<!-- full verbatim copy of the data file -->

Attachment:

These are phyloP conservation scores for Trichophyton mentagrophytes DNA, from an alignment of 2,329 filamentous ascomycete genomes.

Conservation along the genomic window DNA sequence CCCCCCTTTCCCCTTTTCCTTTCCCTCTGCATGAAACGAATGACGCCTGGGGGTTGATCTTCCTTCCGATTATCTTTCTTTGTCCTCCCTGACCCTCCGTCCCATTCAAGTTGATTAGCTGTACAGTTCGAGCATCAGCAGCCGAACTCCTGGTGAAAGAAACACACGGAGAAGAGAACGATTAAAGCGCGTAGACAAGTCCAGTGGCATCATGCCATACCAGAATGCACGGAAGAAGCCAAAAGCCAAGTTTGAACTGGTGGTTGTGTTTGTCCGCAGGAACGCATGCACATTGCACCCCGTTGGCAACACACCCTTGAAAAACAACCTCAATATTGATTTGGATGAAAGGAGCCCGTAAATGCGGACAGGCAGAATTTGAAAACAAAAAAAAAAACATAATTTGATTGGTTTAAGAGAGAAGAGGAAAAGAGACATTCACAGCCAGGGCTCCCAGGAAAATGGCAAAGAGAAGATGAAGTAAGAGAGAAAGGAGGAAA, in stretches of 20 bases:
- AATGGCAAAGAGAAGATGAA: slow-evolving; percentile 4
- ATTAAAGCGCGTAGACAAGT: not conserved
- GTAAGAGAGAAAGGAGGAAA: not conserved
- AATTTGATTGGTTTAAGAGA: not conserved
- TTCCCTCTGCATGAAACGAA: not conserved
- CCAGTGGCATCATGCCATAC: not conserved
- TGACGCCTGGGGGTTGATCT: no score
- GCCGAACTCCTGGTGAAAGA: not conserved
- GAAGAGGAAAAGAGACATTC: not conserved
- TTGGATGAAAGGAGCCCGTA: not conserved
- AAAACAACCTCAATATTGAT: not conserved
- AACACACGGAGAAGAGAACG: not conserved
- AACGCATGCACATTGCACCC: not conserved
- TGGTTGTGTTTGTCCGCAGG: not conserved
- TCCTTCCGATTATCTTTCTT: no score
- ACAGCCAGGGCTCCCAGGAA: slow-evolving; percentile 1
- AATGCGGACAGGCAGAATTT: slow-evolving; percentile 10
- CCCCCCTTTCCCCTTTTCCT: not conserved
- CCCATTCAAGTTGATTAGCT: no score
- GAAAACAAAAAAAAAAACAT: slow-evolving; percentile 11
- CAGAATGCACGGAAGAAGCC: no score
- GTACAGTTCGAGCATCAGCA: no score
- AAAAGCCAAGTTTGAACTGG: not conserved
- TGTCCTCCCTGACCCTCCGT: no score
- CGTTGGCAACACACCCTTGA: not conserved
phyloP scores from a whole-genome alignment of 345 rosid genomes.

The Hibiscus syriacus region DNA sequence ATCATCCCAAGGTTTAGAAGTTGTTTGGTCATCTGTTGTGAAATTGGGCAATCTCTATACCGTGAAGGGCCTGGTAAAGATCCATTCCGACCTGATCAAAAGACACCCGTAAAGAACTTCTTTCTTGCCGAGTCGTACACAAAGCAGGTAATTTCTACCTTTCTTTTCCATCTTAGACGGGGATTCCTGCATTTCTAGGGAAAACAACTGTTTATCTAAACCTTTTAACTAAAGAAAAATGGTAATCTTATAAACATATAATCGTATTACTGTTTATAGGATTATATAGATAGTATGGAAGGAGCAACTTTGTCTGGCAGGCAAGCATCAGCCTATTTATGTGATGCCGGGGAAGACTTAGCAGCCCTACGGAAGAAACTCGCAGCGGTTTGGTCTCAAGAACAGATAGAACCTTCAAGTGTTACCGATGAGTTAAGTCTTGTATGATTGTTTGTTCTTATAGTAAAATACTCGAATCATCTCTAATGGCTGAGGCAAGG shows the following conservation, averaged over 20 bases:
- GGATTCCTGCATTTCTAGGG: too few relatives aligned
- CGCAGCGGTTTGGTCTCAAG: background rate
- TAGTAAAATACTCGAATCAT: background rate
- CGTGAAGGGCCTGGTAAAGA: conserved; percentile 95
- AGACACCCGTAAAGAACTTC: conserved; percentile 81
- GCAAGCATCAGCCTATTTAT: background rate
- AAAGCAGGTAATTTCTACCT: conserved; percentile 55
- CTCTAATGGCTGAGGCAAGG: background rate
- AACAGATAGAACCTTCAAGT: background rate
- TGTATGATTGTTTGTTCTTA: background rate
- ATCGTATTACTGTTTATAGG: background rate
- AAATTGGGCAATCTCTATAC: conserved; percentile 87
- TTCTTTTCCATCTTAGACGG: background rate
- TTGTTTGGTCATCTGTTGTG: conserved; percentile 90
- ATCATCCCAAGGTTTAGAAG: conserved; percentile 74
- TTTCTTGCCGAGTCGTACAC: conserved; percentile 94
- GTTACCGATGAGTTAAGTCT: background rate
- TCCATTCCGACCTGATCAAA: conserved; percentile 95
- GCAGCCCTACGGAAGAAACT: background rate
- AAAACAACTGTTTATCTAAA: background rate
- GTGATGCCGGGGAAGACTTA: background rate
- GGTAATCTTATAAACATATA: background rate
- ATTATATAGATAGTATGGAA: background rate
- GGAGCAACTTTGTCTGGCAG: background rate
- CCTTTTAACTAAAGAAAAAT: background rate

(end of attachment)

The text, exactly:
These are phyloP conservation scores for Trichophyton mentagrophytes DNA, from an alignment of 2,329 filamentous ascomycete genomes.

Conservation along the genomic window DNA sequence CCCCCCTTTCCCCTTTTCCTTTCCCTCTGCATGAAACGAATGACGCCTGGGGGTTGATCTTCCTTCCGATTATCTTTCTTTGTCCTCCCTGACCCTCCGTCCCATTCAAGTTGATTAGCTGTACAGTTCGAGCATCAGCAGCCGAACTCCTGGTGAAAGAAACACACGGAGAAGAGAACGATTAAAGCGCGTAGACAAGTCCAGTGGCATCATGCCATACCAGAATGCACGGAAGAAGCCAAAAGCCAAGTTTGAACTGGTGGTTGTGTTTGTCCGCAGGAACGCATGCACATTGCACCCCGTTGGCAACACACCCTTGAAAAACAACCTCAATATTGATTTGGATGAAAGGAGCCCGTAAATGCGGACAGGCAGAATTTGAAAACAAAAAAAAAAACATAATTTGATTGGTTTAAGAGAGAAGAGGAAAAGAGACATTCACAGCCAGGGCTCCCAGGAAAATGGCAAAGAGAAGATGAAGTAAGAGAGAAAGGAGGAAA, in stretches of 20 bases:
- AATGGCAAAGAGAAGATGAA: slow-evolving; percentile 4
- ATTAAAGCGCGTAGACAAGT: not conserved
- GTAAGAGAGAAAGGAGGAAA: not conserved
- AATTTGATTGGTTTAAGAGA: not conserved
- TTCCCTCTGCATGAAACGAA: not conserved
- CCAGTGGCATCATGCCATAC: not conserved
- TGACGCCTGGGGGTTGATCT: no score
- GCCGAACTCCTGGTGAAAGA: not conserved
- GAAGAGGAAAAGAGACATTC: not conserved
- TTGGATGAAAGGAGCCCGTA: not conserved
- AAAACAACCTCAATATTGAT: not conserved
- AACACACGGAGAAGAGAACG: not conserved
- AACGCATGCACATTGCACCC: not conserved
- TGGTTGTGTTTGTCCGCAGG: not conserved
- TCCTTCCGATTATCTTTCTT: no score
- ACAGCCAGGGCTCCCAGGAA: slow-evolving; percentile 1
- AATGCGGACAGGCAGAATTT: slow-evolving; percentile 10
- CCCCCCTTTCCCCTTTTCCT: not conserved
- CCCATTCAAGTTGATTAGCT: no score
- GAAAACAAAAAAAAAAACAT: slow-evolving; percentile 11
- CAGAATGCACGGAAGAAGCC: no score
- GTACAGTTCGAGCATCAGCA: no score
- AAAAGCCAAGTTTGAACTGG: not conserved
- TGTCCTCCCTGACCCTCCGT: no score
- CGTTGGCAACACACCCTTGA: not conserved
phyloP scores from a whole-genome alignment of 345 rosid genomes.

The Hibiscus syriacus region DNA sequence ATCATCCCAAGGTTTAGAAGTTGTTTGGTCATCTGTTGTGAAATTGGGCAATCTCTATACCGTGAAGGGCCTGGTAAAGATCCATTCCGACCTGATCAAAAGACACCCGTAAAGAACTTCTTTCTTGCCGAGTCGTACACAAAGCAGGTAATTTCTACCTTTCTTTTCCATCTTAGACGGGGATTCCTGCATTTCTAGGGAAAACAACTGTTTATCTAAACCTTTTAACTAAAGAAAAATGGTAATCTTATAAACATATAATCGTATTACTGTTTATAGGATTATATAGATAGTATGGAAGGAGCAACTTTGTCTGGCAGGCAAGCATCAGCCTATTTATGTGATGCCGGGGAAGACTTAGCAGCCCTACGGAAGAAACTCGCAGCGGTTTGGTCTCAAGAACAGATAGAACCTTCAAGTGTTACCGATGAGTTAAGTCTTGTATGATTGTTTGTTCTTATAGTAAAATACTCGAATCATCTCTAATGGCTGAGGCAAGG shows the following conservation, averaged over 20 bases:
- GGATTCCTGCATTTCTAGGG: too few relatives aligned
- CGCAGCGGTTTGGTCTCAAG: background rate
- TAGTAAAATACTCGAATCAT: background rate
- CGTGAAGGGCCTGGTAAAGA: conserved; percentile 95
- AGACACCCGTAAAGAACTTC: conserved; percentile 81
- GCAAGCATCAGCCTATTTAT: background rate
- AAAGCAGGTAATTTCTACCT: conserved; percentile 55
- CTCTAATGGCTGAGGCAAGG: background rate
- AACAGATAGAACCTTCAAGT: background rate
- TGTATGATTGTTTGTTCTTA: background rate
- ATCGTATTACTGTTTATAGG: background rate
- AAATTGGGCAATCTCTATAC: conserved; percentile 87
- TTCTTTTCCATCTTAGACGG: background rate
- TTGTTTGGTCATCTGTTGTG: conserved; percentile 90
- ATCATCCCAAGGTTTAGAAG: conserved; percentile 74
- TTTCTTGCCGAGTCGTACAC: conserved; percentile 94
- GTTACCGATGAGTTAAGTCT: background rate
- TCCATTCCGACCTGATCAAA: conserved; percentile 95
- GCAGCCCTACGGAAGAAACT: background rate
- AAAACAACTGTTTATCTAAA: background rate
- GTGATGCCGGGGAAGACTTA: background rate
- GGTAATCTTATAAACATATA: background rate
- ATTATATAGATAGTATGGAA: background rate
- GGAGCAACTTTGTCTGGCAG: background rate
- CCTTTTAACTAAAGAAAAAT: background rate